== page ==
A Quick Recap
I recently presented a high-level overview of a programmatic technique for temporarily elevating user privileges. This technique—known as authority adoption—works by combining the authority of the program’s owner with the authority of the program’s caller, enabling them to perform tasks that they would not normally be able to perform. Simply stated, the program object allows the user to utilize the owner’s privileges in addition to their own.
Feedback on the posting told me that many of you are actively using this great technique in your own shops, and many more are now considering it as a way to mitigate the challenge of overly privileged users.
As I mentioned during last week’s article, there are several considerations with authority adoption. These include:
- Don’t perform any tasks that might give the user access to a command line.
- Adoption will not carry through to the IFS.
- An object’s public authority is never used.
Each of these considerations is important but can usually be accommodated.
But what is the effect if the program owner has the same or less privileges than the user that called the program? Effectively nothing. The program still runs with the combined authority of the user and owner and if that is determined to be insufficient to perform the programmed task then an authority failure will occur.
Today’s topic is an additional technique called “swapping.”
Introducing “The Swap”
Let’s start with a quick (yes, I promise!) history lesson. When IBM added TCP/IP functions to OS/400 in the mid-1990s, they introduced a concept whereby the profile that a job was running under could be altered on-the-fly. This was necessary so that the “listener” jobs that process the user requests could run with the authority of the user and not the system profile (usually QTCP) that the job was started under. For example, when the FTP server is started, the listener jobs are immediately started under the QTCP profile. When a user logs into the FTP server we want the job to “swap” so that the authority comes from the user and not the QTCP profile.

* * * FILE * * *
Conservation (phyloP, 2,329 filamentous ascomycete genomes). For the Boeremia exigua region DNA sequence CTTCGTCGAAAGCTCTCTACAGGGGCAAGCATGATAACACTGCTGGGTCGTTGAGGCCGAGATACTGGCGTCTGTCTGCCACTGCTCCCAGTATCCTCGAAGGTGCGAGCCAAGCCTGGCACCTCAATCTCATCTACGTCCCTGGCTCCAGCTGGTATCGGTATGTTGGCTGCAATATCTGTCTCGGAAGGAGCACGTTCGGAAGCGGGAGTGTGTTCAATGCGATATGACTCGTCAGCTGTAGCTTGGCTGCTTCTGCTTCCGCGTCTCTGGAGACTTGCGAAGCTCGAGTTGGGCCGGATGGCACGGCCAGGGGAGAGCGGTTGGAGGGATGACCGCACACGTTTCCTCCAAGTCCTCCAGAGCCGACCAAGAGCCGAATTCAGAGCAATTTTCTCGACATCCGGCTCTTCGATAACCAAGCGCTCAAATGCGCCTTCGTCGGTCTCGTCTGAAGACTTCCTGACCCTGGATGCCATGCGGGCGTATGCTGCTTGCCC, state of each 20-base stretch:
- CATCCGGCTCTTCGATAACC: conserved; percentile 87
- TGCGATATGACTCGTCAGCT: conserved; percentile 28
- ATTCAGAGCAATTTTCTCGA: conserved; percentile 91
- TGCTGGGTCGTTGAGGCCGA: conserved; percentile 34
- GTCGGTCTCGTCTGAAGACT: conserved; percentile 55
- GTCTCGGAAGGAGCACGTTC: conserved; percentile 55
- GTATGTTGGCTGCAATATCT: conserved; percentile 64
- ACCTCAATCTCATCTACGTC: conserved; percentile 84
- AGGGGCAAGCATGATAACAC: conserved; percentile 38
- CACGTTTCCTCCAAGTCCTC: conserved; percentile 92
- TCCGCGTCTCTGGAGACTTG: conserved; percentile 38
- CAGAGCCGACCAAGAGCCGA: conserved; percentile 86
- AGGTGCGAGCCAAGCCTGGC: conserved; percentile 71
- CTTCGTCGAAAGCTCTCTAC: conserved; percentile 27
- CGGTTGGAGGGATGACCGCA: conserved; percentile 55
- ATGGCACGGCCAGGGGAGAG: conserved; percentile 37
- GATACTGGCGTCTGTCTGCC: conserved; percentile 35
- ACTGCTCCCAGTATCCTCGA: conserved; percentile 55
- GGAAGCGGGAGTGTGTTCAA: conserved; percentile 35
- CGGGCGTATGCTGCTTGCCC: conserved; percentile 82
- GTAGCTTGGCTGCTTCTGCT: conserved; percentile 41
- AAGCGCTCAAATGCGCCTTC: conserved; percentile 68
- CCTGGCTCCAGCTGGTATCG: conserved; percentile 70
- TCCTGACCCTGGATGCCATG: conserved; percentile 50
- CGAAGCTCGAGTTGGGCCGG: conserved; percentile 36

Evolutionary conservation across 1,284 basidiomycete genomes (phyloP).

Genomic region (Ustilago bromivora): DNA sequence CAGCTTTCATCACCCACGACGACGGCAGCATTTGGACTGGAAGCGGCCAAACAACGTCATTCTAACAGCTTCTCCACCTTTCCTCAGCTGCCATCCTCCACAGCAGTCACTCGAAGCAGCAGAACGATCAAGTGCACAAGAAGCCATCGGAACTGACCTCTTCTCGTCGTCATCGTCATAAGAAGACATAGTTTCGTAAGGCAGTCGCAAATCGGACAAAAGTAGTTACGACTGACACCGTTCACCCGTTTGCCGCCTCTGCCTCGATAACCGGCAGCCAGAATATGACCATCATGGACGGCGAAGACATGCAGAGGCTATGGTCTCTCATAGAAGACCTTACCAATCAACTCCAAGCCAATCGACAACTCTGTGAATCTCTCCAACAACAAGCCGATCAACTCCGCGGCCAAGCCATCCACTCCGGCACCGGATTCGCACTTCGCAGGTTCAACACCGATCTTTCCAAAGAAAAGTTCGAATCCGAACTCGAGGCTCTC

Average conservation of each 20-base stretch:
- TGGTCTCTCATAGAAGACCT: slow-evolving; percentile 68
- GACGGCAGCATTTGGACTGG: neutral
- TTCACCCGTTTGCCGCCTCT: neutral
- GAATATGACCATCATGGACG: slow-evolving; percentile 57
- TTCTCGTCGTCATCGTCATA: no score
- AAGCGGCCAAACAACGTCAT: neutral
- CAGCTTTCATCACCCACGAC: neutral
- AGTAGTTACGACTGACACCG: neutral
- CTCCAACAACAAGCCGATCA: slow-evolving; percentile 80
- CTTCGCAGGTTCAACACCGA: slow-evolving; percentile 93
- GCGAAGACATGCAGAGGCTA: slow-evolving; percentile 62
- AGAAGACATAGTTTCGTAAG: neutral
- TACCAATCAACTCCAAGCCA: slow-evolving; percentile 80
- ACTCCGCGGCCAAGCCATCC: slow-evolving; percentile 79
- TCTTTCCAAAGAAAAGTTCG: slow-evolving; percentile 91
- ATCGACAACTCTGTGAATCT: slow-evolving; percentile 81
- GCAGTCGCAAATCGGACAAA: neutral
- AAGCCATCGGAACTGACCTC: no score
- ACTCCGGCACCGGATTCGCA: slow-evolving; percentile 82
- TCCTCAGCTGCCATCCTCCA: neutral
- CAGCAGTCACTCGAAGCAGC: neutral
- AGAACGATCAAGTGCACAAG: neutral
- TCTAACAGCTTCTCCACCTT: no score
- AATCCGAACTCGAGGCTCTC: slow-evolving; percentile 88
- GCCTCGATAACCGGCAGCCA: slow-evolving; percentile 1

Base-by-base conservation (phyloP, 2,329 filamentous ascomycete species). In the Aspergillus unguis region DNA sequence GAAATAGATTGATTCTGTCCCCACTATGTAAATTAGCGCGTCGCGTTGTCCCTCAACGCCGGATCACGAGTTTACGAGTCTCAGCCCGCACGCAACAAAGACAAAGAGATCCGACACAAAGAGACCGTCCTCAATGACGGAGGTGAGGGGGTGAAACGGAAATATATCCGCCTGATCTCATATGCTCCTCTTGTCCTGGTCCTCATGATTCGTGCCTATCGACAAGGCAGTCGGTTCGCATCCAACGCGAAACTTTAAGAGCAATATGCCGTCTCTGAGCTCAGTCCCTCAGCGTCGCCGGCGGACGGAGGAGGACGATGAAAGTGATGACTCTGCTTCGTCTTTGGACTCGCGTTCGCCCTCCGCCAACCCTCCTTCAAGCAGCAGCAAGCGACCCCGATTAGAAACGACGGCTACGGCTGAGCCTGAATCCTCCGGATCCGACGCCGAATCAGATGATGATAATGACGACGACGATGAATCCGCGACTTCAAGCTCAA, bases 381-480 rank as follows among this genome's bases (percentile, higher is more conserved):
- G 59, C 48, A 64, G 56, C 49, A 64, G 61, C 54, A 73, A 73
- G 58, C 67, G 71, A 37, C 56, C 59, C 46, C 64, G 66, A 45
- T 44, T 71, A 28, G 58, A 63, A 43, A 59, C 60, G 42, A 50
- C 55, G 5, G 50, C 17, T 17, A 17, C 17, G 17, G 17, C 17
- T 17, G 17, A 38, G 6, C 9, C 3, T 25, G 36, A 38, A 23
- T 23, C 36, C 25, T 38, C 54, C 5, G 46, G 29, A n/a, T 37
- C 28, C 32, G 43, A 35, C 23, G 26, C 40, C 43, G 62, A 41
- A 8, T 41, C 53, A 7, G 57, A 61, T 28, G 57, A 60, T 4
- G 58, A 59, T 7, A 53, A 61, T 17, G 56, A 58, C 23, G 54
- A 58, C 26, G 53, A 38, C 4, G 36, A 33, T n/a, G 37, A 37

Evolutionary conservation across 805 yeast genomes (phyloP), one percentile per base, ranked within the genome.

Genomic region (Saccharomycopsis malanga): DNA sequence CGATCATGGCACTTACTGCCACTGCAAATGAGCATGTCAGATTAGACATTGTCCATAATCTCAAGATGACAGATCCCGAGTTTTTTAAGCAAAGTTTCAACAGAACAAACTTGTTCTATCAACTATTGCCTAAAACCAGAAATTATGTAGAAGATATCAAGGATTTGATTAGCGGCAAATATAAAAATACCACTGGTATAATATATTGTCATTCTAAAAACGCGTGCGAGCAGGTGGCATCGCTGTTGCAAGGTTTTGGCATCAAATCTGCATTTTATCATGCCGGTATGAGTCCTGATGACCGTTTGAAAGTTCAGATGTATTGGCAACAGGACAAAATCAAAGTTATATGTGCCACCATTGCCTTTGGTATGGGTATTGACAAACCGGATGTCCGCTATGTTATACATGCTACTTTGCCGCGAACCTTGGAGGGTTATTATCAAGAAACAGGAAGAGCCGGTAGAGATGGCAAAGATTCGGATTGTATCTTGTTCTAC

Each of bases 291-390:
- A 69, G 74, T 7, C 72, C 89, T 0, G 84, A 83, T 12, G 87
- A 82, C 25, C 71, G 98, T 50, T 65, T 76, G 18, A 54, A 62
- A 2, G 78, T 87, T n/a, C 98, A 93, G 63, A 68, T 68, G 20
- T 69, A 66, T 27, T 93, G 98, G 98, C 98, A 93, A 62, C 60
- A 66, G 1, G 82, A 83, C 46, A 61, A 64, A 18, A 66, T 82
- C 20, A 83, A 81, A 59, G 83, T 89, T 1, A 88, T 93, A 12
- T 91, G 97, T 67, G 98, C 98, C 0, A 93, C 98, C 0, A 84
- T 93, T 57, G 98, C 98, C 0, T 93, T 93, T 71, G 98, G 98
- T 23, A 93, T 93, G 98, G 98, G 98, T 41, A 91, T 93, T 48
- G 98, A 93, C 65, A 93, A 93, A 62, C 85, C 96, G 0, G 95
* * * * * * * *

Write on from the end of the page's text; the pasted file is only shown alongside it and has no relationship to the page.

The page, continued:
Unlike adoption, which combines authority from the user and program’s owner, a swap relinquishes the user’s current authority and attains only the authority of the swapped-to profile. This allows us to perform a new trick: temporarily lowering a user’s authority.
Lowering users’ privileges may not be as common as elevating them but can still be useful. Consider this scenario: a user carries All Object (*ALLOBJ) special authority but lacks command line privileges as a compensating control (while not really recommended, I have seen many examples of users configured this way). The user submits a request to access Query, a common IBM i database utility. Query is considered by many to be a read-only tool but in the hands of a user with sufficient authority (such as *ALLOBJ), there is a possibility of clearing and replacing data. Using a profile swap, the interactive job could be transferred to a profile that carries less authority before the Query interface is accessed.
How Does it Work?
Unfortunately, this is not a good forum to provide deep technical details or coded examples, so I will focus on the general approach, and the similarities and differences between swapping and adoption.
As with adoption, swapping is implemented via a program. Using IBM-supplied application programming interfaces (APIs), the programmer can instruct the OS that the profile that the job is currently executing under should be altered to run under a different profile. By performing this task via API calls, we are able to swap back and forth—potentially to different profiles&mdashduring the execution of a single program.